From my opinion column written for the Egremont 2Day newspaper.
If you’ve not seen the Dress Illusion which went viral on the internet recently then I have to wonder where you’ve been hiding. The illusion – where some people see a white and gold dress while others very definitely see only blue and black – has taken the world by storm and I have to admit the effect is quite startling.
It reminded me of the ‘Magic Eye’ pictures which were all the rage in the 90s. I was quite certain that this was simply a case of ‘the king’s new clothes’ and that my friends were going along with a big con when they claimed that the Statue of Liberty or the space shuttle would come out of the fuzz if you looked at it in the right way. ‘Yeah right.’ I scoffed.
I remained unconvinced until one day – Pow! Out leapt a 3-D space shuttle before my very eyes. I was stunned and couldn’t believe I’d not seen it before!
The dress seems to have a similar ‘you’re-pulling-my-leg’ effect. It was (and remains so in my mind) very clearly a white and gold dress. There is no question of this. My wife, looking at the same image on the same computer, thought that I was messing around and trying to trick her – the dress was, in her mind, without doubt black and blue. One friend told me “we had to ban talking about the dress in our family because the argument was getting too heated.”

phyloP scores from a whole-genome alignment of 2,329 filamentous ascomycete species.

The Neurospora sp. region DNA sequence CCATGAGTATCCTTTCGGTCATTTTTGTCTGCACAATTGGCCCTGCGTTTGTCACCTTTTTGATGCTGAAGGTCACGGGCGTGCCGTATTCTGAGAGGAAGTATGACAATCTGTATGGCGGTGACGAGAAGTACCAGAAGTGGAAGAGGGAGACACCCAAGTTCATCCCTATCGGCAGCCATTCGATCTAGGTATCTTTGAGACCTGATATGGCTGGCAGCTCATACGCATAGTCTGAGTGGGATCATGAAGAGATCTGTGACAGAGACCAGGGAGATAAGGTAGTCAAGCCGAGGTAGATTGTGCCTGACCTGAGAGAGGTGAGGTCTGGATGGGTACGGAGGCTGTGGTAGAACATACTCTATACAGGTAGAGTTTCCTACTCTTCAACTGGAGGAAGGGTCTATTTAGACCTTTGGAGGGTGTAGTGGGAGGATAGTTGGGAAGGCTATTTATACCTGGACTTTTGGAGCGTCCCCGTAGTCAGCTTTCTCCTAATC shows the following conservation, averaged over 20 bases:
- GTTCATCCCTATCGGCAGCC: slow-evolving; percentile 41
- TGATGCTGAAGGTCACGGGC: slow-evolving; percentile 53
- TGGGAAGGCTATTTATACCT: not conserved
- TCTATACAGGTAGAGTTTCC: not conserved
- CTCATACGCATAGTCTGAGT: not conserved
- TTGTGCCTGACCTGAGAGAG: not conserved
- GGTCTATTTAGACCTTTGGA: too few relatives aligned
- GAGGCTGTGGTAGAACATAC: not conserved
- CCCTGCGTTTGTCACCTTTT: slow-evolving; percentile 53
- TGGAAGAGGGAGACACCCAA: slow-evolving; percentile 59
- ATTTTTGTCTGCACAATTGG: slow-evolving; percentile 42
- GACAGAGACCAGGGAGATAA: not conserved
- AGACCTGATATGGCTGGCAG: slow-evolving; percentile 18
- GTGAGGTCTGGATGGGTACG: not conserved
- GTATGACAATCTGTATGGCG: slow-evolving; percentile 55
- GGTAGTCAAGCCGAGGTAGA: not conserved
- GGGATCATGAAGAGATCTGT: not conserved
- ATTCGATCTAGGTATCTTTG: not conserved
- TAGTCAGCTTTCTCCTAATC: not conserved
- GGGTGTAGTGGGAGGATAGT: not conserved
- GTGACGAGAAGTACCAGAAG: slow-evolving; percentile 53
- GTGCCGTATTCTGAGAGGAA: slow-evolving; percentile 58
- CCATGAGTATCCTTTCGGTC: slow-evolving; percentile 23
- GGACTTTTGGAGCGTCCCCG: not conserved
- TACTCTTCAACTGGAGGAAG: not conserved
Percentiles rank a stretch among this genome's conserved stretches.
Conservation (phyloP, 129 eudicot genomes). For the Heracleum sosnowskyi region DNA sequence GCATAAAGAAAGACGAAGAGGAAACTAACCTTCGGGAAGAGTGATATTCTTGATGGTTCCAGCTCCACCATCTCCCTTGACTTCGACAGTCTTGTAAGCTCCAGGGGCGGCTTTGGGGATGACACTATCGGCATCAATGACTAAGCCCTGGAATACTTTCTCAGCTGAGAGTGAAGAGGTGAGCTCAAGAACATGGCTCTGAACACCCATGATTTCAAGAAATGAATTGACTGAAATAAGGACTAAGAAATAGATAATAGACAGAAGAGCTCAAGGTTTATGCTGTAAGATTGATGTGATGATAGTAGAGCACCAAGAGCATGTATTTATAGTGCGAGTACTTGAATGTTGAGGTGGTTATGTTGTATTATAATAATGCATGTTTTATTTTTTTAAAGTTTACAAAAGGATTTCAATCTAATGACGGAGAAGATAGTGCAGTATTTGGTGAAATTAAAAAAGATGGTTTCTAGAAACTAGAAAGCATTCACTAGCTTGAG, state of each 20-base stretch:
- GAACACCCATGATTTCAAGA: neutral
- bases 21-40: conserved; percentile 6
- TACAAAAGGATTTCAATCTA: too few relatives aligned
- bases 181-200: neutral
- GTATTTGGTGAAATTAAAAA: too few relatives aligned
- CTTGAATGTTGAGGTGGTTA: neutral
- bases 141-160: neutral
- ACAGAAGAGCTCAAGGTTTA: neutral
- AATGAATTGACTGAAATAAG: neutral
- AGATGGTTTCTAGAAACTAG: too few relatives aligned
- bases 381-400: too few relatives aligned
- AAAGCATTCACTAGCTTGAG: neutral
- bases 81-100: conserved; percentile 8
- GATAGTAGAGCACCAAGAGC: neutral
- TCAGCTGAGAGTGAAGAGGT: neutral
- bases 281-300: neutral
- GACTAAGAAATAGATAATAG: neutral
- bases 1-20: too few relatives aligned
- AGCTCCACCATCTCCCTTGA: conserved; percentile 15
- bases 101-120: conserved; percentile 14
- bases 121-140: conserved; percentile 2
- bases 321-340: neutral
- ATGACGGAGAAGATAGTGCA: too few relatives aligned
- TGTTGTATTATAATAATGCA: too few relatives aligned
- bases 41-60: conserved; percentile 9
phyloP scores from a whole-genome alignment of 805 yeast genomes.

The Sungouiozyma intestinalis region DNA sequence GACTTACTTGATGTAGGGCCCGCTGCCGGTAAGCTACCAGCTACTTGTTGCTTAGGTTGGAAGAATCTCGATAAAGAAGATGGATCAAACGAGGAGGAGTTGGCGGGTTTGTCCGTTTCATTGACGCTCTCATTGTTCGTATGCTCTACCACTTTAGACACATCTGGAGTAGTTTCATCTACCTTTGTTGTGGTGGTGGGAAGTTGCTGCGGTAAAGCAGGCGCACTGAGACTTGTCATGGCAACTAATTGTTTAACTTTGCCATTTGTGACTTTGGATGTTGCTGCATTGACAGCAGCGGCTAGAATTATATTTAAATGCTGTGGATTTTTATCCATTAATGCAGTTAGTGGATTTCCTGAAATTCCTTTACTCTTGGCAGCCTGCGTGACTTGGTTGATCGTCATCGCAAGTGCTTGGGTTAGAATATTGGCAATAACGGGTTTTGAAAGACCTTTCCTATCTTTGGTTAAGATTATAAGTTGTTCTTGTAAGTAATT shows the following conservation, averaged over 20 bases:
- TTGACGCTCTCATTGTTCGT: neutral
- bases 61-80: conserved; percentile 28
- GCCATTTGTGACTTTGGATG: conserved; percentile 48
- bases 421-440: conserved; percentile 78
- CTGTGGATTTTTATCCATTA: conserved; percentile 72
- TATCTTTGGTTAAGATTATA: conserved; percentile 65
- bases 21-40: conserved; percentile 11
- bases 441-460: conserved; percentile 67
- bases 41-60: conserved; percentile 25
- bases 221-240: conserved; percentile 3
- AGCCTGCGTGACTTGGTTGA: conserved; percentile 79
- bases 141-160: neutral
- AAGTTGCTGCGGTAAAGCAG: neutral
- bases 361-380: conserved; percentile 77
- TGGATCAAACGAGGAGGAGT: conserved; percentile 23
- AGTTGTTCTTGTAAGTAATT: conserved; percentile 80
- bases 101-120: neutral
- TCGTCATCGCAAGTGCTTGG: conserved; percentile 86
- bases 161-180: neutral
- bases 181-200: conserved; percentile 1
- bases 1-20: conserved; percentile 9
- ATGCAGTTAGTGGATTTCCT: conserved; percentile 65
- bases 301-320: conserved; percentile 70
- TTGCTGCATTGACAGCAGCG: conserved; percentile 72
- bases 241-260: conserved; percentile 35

Fascinating though this illusion is, I’m not going to attempt to explain why it works because I honestly don’t know. However, I will tell you about research William Hart and colleagues are doing at the University of Alabama which suggests that looking at optical illusions like the dress makes us better, more fair-minded people. Sounds unbelievable doesn’t it?
Hart found that people who were told about ‘naïve realism’ (or how we believe the world is as we perceive it when the truth is very different) and then shown a number of optical illusions were less certain about judging the personality of others and more open to differing views than people who weren’t shown optical illusions. The upshot being that optical illusions help us realise the world is not as we see it and so we’re less prone to be judgemental of others.
This seems to me to be a good thing living, as we do, in a ‘blame culture’ where we’re ready to accuse others of wrongdoing perhaps to shift the blame away from ourselves. In our global village we see or interact with all cultures and societies yet make judgements based on what we’re told rather than finding out the truth for ourselves. No wonder the world seems to be such a mess.
Interestingly, The Salvation Army in South Africa cleverly used the ‘dress’ in their own advert about how we make assumptions and miss what’s important. Take a careful look; it makes you think.